It’s time to check our blood sugar. Your glucometer says 268.
You think: “_____________.”
What do you think? What are you making that number mean?
That you suck? That you’re a failure? That you can’t get it together? It doesn’t matter what you do?
Do you use it as an opportunity to beat yourself up? Say terrible things to yourself that you would never say to another human being?
Pay attention to those sentences in your mind, because they are so important.
It might seem productive to give yourself a good “dressing down” for whatever the explanation is for that number. We might think it will teach us a lesson, or motivate us to get in line.
Maybe you berate yourself for the pizza you had for dinner, or the ice cream sandwich you didn’t resist the night before. Maybe you forgot to take your meds, and this is the evidence.
Saying demeaning things to ourselves only compounds our suffering. It’s sort of like punching yourself in the face.
Thinking terrible things about ourselves does not create anything good. It actually leads to a cycle of more struggling.
Consider the example of the morning fasting blood sugar of 268. If I were to see that, I might think: “Holy crap! Why are you always doing this to yourself? When are you going to learn? You are disgusting.”
Feeling disgusted and shameful about my lack of self control, I might avoid checking my blood sugars, put off scheduling my next check up, do my best to ignore that I have diabetes and just eat whatever is convenient.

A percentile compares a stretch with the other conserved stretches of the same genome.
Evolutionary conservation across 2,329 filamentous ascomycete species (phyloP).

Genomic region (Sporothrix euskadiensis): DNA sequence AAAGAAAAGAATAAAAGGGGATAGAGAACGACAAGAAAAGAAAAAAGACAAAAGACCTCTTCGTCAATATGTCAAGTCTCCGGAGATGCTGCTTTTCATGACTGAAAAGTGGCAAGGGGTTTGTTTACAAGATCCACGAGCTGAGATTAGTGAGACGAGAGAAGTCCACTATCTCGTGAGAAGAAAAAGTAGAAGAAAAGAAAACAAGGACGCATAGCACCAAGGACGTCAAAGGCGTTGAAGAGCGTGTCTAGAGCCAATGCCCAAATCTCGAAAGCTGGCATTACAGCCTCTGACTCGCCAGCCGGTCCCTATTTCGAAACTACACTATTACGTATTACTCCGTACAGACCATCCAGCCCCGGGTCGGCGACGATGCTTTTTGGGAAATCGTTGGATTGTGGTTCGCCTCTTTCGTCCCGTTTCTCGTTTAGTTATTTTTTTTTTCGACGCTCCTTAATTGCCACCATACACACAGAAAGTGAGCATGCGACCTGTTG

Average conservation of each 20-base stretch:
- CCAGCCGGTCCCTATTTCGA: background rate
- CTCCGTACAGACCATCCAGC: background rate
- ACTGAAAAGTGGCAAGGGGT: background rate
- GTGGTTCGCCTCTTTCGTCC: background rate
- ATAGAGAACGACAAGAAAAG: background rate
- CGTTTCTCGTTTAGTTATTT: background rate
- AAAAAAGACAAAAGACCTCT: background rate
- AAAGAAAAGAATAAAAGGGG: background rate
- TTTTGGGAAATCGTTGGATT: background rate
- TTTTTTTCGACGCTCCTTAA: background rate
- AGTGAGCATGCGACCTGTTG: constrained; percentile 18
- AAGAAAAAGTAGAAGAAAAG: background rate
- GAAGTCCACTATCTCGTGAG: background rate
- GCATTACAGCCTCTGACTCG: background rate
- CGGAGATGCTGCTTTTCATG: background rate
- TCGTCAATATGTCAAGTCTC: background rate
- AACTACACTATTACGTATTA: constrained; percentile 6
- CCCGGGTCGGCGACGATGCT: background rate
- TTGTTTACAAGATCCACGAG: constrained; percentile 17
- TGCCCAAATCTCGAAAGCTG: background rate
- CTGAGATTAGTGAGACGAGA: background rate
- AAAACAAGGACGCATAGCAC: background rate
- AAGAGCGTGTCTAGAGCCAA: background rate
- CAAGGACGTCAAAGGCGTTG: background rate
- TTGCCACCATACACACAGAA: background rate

Does this improve the situation? Not so much.
It leads to less self-care, less intentional food choices, similar or worsening blood sugar control. All this is just evidence that I never learn, that I self-sabotage, and I continue to disgust myself.
Let’s consider an alternative response: A blood sugar reading of 268 comes up, and I think something like, “That sucks, but you know exactly how to get back on track.” OR “It’s OK, I love you anyway.“
These thoughts make me feel confident and compassionate. I make a plan to eat a healthy, low carb lunch and dinner, avoid snacking, and take my meds.
The result is that that I get back on track, and I take care of myself and love myself.
It’s so powerful to know that you can create more suffering with your mind, or you can create something different. And you become good at what you practice doing.
Decide on purpose what you want to think about yourself and then practice that.
The number on the glucometer is a neutral fact. You get to choose what you want to think about it. And in that choice lies all your power.
Next time you get a reading on your meter that seems like bad news, tune into your thoughts. Pin down what exactly you are thinking. Write it down even, so you can have a look at it.
A coach helps you see how your thinking is working for or against you. If this concept resonates with you, and you want to learn more about how to reverse your Type 2 diabetes and reduce or eliminate your medications, visit my website at www.AFutureByDesign.com.